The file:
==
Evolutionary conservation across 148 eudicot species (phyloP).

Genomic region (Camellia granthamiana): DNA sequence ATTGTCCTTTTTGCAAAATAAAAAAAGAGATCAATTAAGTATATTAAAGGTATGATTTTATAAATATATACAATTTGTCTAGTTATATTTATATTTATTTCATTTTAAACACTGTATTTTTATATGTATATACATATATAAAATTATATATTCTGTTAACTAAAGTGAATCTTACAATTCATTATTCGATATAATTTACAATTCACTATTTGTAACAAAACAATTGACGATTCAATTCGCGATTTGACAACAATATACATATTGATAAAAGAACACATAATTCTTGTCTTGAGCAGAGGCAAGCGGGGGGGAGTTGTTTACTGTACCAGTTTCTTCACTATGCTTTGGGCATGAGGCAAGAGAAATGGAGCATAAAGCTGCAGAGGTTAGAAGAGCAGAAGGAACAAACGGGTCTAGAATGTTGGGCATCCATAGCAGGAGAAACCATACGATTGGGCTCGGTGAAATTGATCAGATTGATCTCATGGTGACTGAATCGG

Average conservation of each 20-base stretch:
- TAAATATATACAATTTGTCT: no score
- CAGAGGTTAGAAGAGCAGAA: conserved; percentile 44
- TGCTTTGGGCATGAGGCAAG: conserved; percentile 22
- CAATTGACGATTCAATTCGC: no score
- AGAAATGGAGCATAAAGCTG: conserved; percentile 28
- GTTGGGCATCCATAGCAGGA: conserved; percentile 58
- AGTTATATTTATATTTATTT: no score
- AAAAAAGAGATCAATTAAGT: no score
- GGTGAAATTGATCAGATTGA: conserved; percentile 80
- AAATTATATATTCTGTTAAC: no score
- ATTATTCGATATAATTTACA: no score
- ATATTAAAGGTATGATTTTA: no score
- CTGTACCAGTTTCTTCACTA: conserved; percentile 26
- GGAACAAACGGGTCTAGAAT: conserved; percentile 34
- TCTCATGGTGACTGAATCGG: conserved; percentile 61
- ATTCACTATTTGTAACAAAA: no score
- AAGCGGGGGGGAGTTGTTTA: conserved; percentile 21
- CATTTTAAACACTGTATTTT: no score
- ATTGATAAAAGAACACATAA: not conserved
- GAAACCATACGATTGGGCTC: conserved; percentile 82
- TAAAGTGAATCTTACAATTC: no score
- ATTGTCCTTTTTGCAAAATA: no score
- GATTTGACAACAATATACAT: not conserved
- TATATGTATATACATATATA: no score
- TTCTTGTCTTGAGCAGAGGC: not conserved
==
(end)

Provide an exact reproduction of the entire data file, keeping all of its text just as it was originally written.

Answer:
Evolutionary conservation across 148 eudicot species (phyloP).

Genomic region (Camellia granthamiana): DNA sequence ATTGTCCTTTTTGCAAAATAAAAAAAGAGATCAATTAAGTATATTAAAGGTATGATTTTATAAATATATACAATTTGTCTAGTTATATTTATATTTATTTCATTTTAAACACTGTATTTTTATATGTATATACATATATAAAATTATATATTCTGTTAACTAAAGTGAATCTTACAATTCATTATTCGATATAATTTACAATTCACTATTTGTAACAAAACAATTGACGATTCAATTCGCGATTTGACAACAATATACATATTGATAAAAGAACACATAATTCTTGTCTTGAGCAGAGGCAAGCGGGGGGGAGTTGTTTACTGTACCAGTTTCTTCACTATGCTTTGGGCATGAGGCAAGAGAAATGGAGCATAAAGCTGCAGAGGTTAGAAGAGCAGAAGGAACAAACGGGTCTAGAATGTTGGGCATCCATAGCAGGAGAAACCATACGATTGGGCTCGGTGAAATTGATCAGATTGATCTCATGGTGACTGAATCGG

Average conservation of each 20-base stretch:
- TAAATATATACAATTTGTCT: no score
- CAGAGGTTAGAAGAGCAGAA: conserved; percentile 44
- TGCTTTGGGCATGAGGCAAG: conserved; percentile 22
- CAATTGACGATTCAATTCGC: no score
- AGAAATGGAGCATAAAGCTG: conserved; percentile 28
- GTTGGGCATCCATAGCAGGA: conserved; percentile 58
- AGTTATATTTATATTTATTT: no score
- AAAAAAGAGATCAATTAAGT: no score
- GGTGAAATTGATCAGATTGA: conserved; percentile 80
- AAATTATATATTCTGTTAAC: no score
- ATTATTCGATATAATTTACA: no score
- ATATTAAAGGTATGATTTTA: no score
- CTGTACCAGTTTCTTCACTA: conserved; percentile 26
- GGAACAAACGGGTCTAGAAT: conserved; percentile 34
- TCTCATGGTGACTGAATCGG: conserved; percentile 61
- ATTCACTATTTGTAACAAAA: no score
- AAGCGGGGGGGAGTTGTTTA: conserved; percentile 21
- CATTTTAAACACTGTATTTT: no score
- ATTGATAAAAGAACACATAA: not conserved
- GAAACCATACGATTGGGCTC: conserved; percentile 82
- TAAAGTGAATCTTACAATTC: no score
- ATTGTCCTTTTTGCAAAATA: no score
- GATTTGACAACAATATACAT: not conserved
- TATATGTATATACATATATA: no score
- TTCTTGTCTTGAGCAGAGGC: not conserved